all round, and was somewhat quieter than the old unit, further enhancing Mercedes' luxury image. In what was a momentary step backwards, Mercedes ditched the electronic fuel injection systems and went mechanical for the sake of reliability and simplicity. As Mercedes put it at the time, this was not a compromise, but rather a necessary part of the company's philosophy concerning durability. Naturally transistorised ignition was fitted for these same reasons, as were stainless steel exhaust pipes.
To go with the new engine
there was an all new four speed automatic transmission
. Apart from being 5 kg lighter than the old unit it was a work of art in itself. When moving from rest it automatically selected first gear and then progressed through the other three ratios. When idling however, the box selected second gear in order to avoid creep. In the interests of economy, all gear-changes occured considerably earlier than you would have expected. Although the shift lever could be held in "1" after starting in first gear it would change into second at between 50 and 60 km/h. If the lever was not advanced to "S" when maximum rpm's were reached, there was an electronic cut out which limited the engine
Mercedes avoided the use of electronics in the change mechanism, preferring to stick with hydraulics, again in the interests of reliability and weight saving. A particularly useful feature of this transmission
was a secondary pump which allowed for tow starting, or towing away in emergency. In most other automatic transmissions
this could have a detrimental effect on the box, and usually cars have to be towed backwards with the rear wheels off the ground, or the propellor shaft has to be disconnected. Zero offset steering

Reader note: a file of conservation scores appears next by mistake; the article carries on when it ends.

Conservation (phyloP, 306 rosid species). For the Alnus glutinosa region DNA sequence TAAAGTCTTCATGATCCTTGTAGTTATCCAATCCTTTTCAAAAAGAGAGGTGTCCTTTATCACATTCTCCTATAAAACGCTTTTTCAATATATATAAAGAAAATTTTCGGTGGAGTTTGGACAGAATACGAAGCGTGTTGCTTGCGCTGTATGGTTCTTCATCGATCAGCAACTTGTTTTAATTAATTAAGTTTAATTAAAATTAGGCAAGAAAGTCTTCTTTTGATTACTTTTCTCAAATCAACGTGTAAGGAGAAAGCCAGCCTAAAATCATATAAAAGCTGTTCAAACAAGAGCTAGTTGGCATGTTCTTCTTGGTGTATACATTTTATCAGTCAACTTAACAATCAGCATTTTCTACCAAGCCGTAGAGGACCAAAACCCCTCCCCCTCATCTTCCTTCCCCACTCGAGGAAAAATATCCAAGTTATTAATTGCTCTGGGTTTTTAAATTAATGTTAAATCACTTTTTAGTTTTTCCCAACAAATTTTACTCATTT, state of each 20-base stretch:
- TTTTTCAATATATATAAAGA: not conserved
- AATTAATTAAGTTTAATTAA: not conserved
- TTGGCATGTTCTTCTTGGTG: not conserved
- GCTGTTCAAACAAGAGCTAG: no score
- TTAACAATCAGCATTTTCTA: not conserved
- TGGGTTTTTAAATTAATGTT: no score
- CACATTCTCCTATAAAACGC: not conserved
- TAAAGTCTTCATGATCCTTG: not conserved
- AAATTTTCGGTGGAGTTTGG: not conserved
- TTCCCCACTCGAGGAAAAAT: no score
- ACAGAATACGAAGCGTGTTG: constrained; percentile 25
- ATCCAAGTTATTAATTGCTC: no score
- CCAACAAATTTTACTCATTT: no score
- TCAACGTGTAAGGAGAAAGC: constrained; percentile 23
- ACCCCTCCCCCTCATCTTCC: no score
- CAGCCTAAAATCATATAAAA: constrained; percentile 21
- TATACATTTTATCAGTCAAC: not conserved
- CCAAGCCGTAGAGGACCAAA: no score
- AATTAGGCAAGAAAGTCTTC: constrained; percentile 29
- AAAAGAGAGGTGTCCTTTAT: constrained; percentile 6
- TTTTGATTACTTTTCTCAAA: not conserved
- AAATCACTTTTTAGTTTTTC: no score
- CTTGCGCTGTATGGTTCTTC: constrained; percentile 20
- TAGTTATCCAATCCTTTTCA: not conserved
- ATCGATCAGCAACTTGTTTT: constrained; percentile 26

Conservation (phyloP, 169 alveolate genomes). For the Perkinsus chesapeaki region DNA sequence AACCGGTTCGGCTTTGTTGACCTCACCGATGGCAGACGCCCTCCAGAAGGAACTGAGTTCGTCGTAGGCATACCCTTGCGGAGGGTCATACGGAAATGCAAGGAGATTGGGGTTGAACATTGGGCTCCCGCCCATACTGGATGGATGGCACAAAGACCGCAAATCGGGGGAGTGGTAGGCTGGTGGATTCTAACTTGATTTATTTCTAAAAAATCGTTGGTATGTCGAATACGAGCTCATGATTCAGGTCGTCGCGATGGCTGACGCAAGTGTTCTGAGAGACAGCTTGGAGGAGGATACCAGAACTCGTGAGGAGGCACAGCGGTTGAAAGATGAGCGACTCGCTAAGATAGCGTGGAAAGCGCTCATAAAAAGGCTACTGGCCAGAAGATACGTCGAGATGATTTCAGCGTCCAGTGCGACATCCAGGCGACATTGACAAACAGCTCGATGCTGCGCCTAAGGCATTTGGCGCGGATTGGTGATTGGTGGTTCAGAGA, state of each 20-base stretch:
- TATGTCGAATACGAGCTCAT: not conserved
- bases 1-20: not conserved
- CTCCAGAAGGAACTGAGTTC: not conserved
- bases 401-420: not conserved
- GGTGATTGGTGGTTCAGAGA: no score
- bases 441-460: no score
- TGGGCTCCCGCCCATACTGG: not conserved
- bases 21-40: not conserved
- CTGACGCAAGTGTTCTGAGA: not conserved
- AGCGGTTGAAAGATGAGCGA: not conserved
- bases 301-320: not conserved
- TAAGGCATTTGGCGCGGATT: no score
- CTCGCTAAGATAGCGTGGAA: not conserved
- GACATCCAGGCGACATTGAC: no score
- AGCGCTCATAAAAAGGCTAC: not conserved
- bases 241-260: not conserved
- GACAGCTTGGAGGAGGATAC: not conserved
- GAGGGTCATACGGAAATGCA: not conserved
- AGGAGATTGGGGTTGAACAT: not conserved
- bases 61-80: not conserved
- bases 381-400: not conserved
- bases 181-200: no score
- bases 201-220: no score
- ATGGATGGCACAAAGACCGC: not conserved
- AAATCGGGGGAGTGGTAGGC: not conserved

geometry provided sharp steering
response, and thanks to the variable power assistance to the recirculating ball system, steering
forces were negligible. The trick here was to retain sufficient feel to enhance driving enjoyment, and it was a trick Mercedes had learned well.
Changes to the suspension
included the use of softer coil springs
. The forged alloy upper and lower wishbones at the front were located with new rubber mountings. The semi-trailing arm rear end was much as before, complete with anti-dive properties to assist braking. One of the most remarkable features of the whole chassis is the ABS braking system - standard kit these days, but rare in 1981. One motoring journalist performed a crash stop test from 110 km/h on a gravel road to pull up the car, in a dead straight line, in under 60 metres. Most Mercedes models rode on steel wheels with plastic covers shaped to direct cooling air on to the brakes
, but the SEL rode on the superb - and very expensive - forged alloy wheels. Cars delivered to Australia were shod with Michelin XVS radials.
On The Inside
As you would have expected, the 380 SEL's interior was beautifully executed - every single item was a logical asset to the overall product. Standard leather upholstery featured in the SEL with a cloth material as an option. In the shorter wheelbase SE, Mercedes' own superior brand of vinyl, MB-Tex, was standard. The seats were all hand assembled using layers of natural wool and horsehair around the central springing. In line with Mercedes philosophy, they would feel hard at first, but a few hundred kilometres of driving was enough to convince anyone of their worth in delaying the onset of fatigue. On the SEL the driver's seat had a squab height adjustment as well as the normal reclining backrest and fore and aft adjustment.
Driving controls were in the traditional form. Steering column stalks were mounted on the right hand side only. One operated the multi speed windscreen wiper washer system, while the other was the control for the Tempomat speed control, fitted as standard in all S class cars. Light selection was by means of a facia mounted twist switch. Instrumentation was concentrated in the binnacle ahead of the driver rather than being spread all over the place as was often the case in cars from this era. There were three dials. To the right there was the tacho
containing an analogue clock. In the centre was the speedometer
with trip recorder and odometer, and to the left a composite grouping of instruments including fuel level, water temperature
, oil pressure
indicators and an economy gauge.